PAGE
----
Re: Emotions: The Easy Part

Darren Reynolds (
Sat, 16 Aug 1997 19:37:41 +0100

At 21:52 13/08/97 -0500, Eliezer S. Yudkowsky wrote:
>Finally, although this is getting into the hard problem of conscious
>experience, I don't think the physiological stuff can explain the subjective
>aspect. Is adrenaline conscious?

Yeah, but you can say that about "consciousness" itself. The topic is
wandering off into the mist a bit here, but I do believe that the "I" in me
is an illusion; I'm not really there. It's the only way I seem to be able
to explain away reality. Not very satisfactory, I know, but until someone
offers me something better ...

>Emotions aren't mysterious forces. They can't hide from us. Turing machines
>are deterministic and wholly causal; any force operating on Deep Thought
>be explicable as the sum of its parts.

Obvious question: why do you think we are any different?

>> When Deep Blue won the series recently, I wondered whether it felt a most
>> primitive sense of achievement, in the same way that our own primitive
>> ancestors might have felt a sense of achievement if they had lifted their
>> first stone, and successfully hurled it at a passing antelope. Yes, the
>> thing is just a mathematical algorithm. But so, apparently, are we.
>It didn't. Deep Blue may have emergent chess stratagems from the complex
>physical-process-level chess exploration algorithms. I don't think there was
>any form of feedback for successful and unsuccessful moves. In training
mode ...

Yeah, but this misses the point. There IS feedback in the form of
selection. If Deep Blue makes bad moves, IBM will trash it. There doesn't
have to be anything in the code. It's the same feedback (and the only
feedback) that our own evolutionary path had until very recently.

Forget the physical substrate, and think only of the whole logical system:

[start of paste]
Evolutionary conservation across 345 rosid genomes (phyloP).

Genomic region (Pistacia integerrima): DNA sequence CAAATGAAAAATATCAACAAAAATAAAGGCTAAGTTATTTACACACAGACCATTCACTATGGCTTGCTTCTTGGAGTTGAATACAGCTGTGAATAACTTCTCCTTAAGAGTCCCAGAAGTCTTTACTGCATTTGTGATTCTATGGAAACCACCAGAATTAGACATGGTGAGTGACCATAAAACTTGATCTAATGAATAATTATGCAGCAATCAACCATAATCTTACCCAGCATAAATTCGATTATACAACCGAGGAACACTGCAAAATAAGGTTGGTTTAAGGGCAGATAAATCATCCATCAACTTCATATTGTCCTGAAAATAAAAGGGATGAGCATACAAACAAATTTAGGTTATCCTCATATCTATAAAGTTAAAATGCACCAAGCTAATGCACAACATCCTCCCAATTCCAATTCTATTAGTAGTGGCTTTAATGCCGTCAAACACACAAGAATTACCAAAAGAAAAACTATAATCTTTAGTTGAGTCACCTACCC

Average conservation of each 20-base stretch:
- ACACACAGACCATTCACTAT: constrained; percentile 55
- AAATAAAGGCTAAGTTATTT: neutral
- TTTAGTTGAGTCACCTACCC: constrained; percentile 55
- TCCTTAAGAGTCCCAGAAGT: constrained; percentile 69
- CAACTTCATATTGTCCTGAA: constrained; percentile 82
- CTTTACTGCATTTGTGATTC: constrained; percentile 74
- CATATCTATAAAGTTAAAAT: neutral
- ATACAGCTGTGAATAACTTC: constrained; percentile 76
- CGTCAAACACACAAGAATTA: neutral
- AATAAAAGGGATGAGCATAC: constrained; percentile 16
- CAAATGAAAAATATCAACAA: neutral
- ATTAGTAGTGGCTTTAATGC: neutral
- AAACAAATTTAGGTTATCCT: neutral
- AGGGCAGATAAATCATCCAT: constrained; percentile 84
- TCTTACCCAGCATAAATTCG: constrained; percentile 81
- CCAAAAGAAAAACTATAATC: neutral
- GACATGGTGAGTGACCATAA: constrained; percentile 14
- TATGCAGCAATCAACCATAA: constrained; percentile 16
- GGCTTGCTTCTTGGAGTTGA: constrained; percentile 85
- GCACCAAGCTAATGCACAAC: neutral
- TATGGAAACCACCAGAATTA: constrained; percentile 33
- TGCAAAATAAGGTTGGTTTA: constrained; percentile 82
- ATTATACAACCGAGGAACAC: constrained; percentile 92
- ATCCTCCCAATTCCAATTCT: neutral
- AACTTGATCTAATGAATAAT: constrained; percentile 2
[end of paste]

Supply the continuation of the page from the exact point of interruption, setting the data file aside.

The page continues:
inputs and ouputs. If one system produces all the same outputs for a given
series of inputs as another, then the systems are identical. If they don't
consist of the same stuff, that doesn't stop the SYSTEMs being identical.
One could be plastic, silicon and Cobol whilst the other is water, fat and

A fun discussion this. :o)

>Except from a functionalist perspective, there wouldn't be much
>internal difference between "pleasure" and "pain" - just negative and

Right. Whereas in humans, the internal difference between pleasure and pain
is ... er, what is the internal difference in humans exactly?

>If Deep Blue were reversed to make the worst possible move, it might
>not require much reprogramming... i.e., the distinction between pleasure and
>pain would be surface, rather than deep causal.

Hmm, that's a good point. But it is possible that this may have more to do
with our level of understanding of the system rather than the depth of the

>Emotions did indeed evolve because they are evolutionary advantages.
>Deep Blue's weightings for piece value may be "evolutionary" in some sense, I
>don't think the term can really apply in the sense you use it. Linear
>aren't complex enough to "evolve"; evolving sequences of instructions, as in
>the TIERRA environment, are another matter.

Again, I think that this misses the point. I argue that if humans alter a
system in a way which leads to greater levels of reproduction for that
system, then the system has evolved. The agent causing the evolution is
irrelevant. The code doesn't have to learn from its mistakes in chess.
There merely has to be an environment which prefers good moves, with
penalties and rewards that affect reproductive success.

>Deep Blue, again, is not that level of AI.

It doesn't have to be.

>So if I have a program,
>struct Wasp {
> float wing_tone;
> float air_speed;
> float sting_angle;
>and I adjust the three variables you mentioned, the program has emotions?

I guess we'd have to ask it. How can you tell if I am angry?

>Any emotions
>that are observer-dependent, I am not interested in.

Precisely. You are interested only in your own emotions. That's all you can
be. In fact, you ought (I don't mean this nastily at all, but
scientifically) to be interested in only yourself, because you can't be
sure that anything else exists. There are two types of entity: you, and
everything else. Other humans, dogs, wasps and computer programs are all
"everything else", and you really can't say very much about them. Your own
body probably falls into the category of "everything else", too, which is a
bit unnerving.

What do you think?